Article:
“‘The question becomes how long are we willing to allow the pressure from a fairly accommodative monetary policy stance' to last ‘before it begins to feed broad-based inflation', Plosser said in a separate interview with Bloomberg News today.

“Plosser and Stern have said raising rates before the housing slump ends isn't out of the question, while Dallas Fed President Richard Fisher dissented from the Fed's June 25 decision to leave the benchmark rate at 2%. Asked whether three dissents at the next Federal Open Market Committee meeting would be a concern, Plosser said ‘no'.

“‘Dissents serve a purpose,' he said today. ‘They help communicate the sense of the committee. They help communicate where the hard choices are, where the uncertainty lies.'

“‘Interest rates are low, I don't think there is any debate about that,' Plosser said today. ‘At some time these rates are likely to go up. Challenge is determining when.'

“Asked if the Fed can act even as home prices are still falling, Plosser said: ‘I wouldn't rule that out.' On whether the rise in home-mortgage rates this year would stand in the way of increases by the Fed in the benchmark interest rate, Plosser said, ‘I don't think so.'”

Click here to view the video clip.

Source: Anthony Massucci and Kathleen Hays, Bloomberg , July 23, 2008.

Bloomberg: Pimco's Paul McCulley – Plosser “wrong” on rate hikes
“Paul McCulley talks about US deflation and property values, and the outlook for Federal Reserve policy. McCulley said Philadelphia Fed President Charles Plosser was wrong in saying that the central bank should raise interest rates ‘sooner rather than later' to keep inflation from accelerating.”


Source: Bloomberg , July 24, 2008.

Financial Times: Bush says Wall Street “got drunk”
“President George W. Bush said Wall Street had ‘got drunk' and was experiencing a hangover at a recent closed-door fundraiser in Houston in which he also made light of the US housing crisis.

“In a video recording that emerged on Tuesday, Mr Bush questioned how long Wall Street banks would remain sober and ‘not try to do all these fancy financial instruments'.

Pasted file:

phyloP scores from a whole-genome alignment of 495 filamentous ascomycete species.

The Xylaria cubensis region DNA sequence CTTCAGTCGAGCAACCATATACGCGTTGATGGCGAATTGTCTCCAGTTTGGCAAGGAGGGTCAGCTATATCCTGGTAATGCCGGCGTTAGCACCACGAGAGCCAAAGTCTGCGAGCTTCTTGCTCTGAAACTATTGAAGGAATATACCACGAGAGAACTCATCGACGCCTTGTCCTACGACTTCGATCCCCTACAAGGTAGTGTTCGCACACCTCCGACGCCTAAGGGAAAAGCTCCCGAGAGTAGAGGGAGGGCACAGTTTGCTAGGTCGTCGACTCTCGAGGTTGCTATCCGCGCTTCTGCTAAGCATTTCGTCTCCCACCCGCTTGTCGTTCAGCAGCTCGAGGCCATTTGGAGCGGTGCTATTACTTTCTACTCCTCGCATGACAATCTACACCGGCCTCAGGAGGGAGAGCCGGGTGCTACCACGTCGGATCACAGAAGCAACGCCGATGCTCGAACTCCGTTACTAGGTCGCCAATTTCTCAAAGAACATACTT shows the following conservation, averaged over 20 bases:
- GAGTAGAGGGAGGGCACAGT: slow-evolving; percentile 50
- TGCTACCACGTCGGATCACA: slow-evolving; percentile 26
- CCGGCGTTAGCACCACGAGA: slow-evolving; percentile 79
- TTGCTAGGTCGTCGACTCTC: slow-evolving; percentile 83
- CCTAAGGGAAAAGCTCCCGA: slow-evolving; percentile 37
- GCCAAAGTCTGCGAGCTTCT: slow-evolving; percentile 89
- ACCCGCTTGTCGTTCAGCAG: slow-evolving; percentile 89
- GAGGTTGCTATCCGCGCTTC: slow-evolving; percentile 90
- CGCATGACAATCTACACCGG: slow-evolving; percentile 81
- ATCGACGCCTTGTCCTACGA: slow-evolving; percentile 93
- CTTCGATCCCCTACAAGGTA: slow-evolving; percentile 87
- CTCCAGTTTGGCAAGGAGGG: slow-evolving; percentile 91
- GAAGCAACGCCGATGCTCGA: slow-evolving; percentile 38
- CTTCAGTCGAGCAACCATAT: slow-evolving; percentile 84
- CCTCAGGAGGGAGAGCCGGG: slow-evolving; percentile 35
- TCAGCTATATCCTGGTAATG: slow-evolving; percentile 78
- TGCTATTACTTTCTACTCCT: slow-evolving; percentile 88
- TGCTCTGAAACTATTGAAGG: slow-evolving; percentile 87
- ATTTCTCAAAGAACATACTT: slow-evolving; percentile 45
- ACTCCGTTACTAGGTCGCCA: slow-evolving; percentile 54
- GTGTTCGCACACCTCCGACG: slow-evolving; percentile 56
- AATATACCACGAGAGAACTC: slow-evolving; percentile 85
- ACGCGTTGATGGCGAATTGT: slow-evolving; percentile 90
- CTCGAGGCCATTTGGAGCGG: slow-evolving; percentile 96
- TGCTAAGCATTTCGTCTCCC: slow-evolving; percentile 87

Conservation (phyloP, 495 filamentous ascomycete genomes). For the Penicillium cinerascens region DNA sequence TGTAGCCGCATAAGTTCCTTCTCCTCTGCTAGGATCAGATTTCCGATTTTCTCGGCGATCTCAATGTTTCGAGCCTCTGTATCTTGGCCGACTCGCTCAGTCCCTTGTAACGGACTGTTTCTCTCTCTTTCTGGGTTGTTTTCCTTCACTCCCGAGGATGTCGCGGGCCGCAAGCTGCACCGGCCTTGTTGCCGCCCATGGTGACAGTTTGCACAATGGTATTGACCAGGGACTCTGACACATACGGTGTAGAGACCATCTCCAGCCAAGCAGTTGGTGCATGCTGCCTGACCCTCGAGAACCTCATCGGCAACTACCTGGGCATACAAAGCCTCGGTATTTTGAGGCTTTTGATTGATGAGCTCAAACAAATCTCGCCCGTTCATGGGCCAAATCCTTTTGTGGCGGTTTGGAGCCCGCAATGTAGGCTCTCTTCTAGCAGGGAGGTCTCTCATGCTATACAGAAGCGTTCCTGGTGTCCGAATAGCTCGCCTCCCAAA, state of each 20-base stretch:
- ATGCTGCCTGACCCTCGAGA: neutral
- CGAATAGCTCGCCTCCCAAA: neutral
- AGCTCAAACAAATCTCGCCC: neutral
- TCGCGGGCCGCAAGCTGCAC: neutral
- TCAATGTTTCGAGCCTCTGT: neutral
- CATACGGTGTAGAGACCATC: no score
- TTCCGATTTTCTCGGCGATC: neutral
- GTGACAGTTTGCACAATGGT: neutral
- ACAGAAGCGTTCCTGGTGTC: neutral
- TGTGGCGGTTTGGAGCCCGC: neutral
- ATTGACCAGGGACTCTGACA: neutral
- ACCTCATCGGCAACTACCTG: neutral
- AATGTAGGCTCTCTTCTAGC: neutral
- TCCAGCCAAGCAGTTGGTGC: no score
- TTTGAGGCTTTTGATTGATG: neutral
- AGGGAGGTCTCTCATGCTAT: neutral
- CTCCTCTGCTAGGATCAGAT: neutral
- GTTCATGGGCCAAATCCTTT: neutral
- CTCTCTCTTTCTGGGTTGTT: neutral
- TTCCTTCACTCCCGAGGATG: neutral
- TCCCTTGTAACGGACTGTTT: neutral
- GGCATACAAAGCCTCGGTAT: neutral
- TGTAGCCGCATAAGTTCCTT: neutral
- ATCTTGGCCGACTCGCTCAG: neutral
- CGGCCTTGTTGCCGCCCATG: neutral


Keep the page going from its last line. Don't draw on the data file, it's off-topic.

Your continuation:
“The recording was obtained by an ABC outlet in Houston and filmed even after the president apparently asked for cameras to be turned off.

“When asked at a press conference last week whether the US banking system was ‘in trouble', Mr Bush said: ‘I think the system basically is sound. I truly do. And I understand there's a lot of nervousness … but the economy's growing.'

“In the video obtained by ABC, Mr Bush had a tougher view of Wall Street.

“‘There's no question about it. Wall Street got drunk – that's one of the reasons I asked you to turn off the TV cameras – it got drunk and now it's got a hangover. The question is how long will it sober up and not try to do all these fancy financial instruments.'

“Mr Bush then shifts attention to the housing crisis, pointing out to a laughing audience that the cities of Houston and Dallas had not been hit by the downturn in the housing market.

“‘And then we got a housing issue … not in Houston, and evidently not in Dallas, because Laura's over there trying to buy a house. I like Crawford [where Mr Bush owns a ranch] but unfortunately after eight years of sacrifice, I am apparently no longer the decision maker.'”

Source: Stephanie Kirchgaessner, Financial Times , July 23, 2008.

Bill Gross (Pimco): Dear President Obama
“Anyway, so you're gonna do the tax thing, Mr. President, and throw in some form of universal healthcare to boot, that your buddy Hillary will help spearhead. You hope you can get a lot of this passed despite a potentially long string of filibusters from a Senate that won't quite have sixty Democrats. In addition, you'll need to provide some immediate relief to homeowners in the form of FHA (Federal Housing Administration) subsidies and low mortgage rate loans that somehow have been studied and studied in Congress for the past six months yet still haven't been passed into law.

“By January, home prices will be down another 10% or so and our Japanese-style property deflation will be in full stride. Congress will have had its summer recess though and spent September and October on the campaign trail. They had to get re-elected you know, so those homeowners just had to wait.

“But you'll have your tax bill and your healthcare bill and your housing fix, and somehow it'll all be paid for by wealthy hedge fund managers, oil companies or, pray tell, a robust economy that's creating good jobs at home instead of exporting them abroad. Uh, I don't think so, Mr. President. That's where the ‘yes we can' morphs into ‘no we can't'.

“Not that you won't accomplish most of that – the robust economy and the good jobs notwithstanding. It's just that you won't be able to pay for it and it's better to admit it now as opposed to later. No David Stockman confessions in your administration. You're smarter than Ronald Reagan and too nice a guy to distort reality like King George. So let's start out by dropping all of that ‘budget neutral' rhetoric and admit where we're headed. Your administration will produce this nation's first trillion dollar deficit!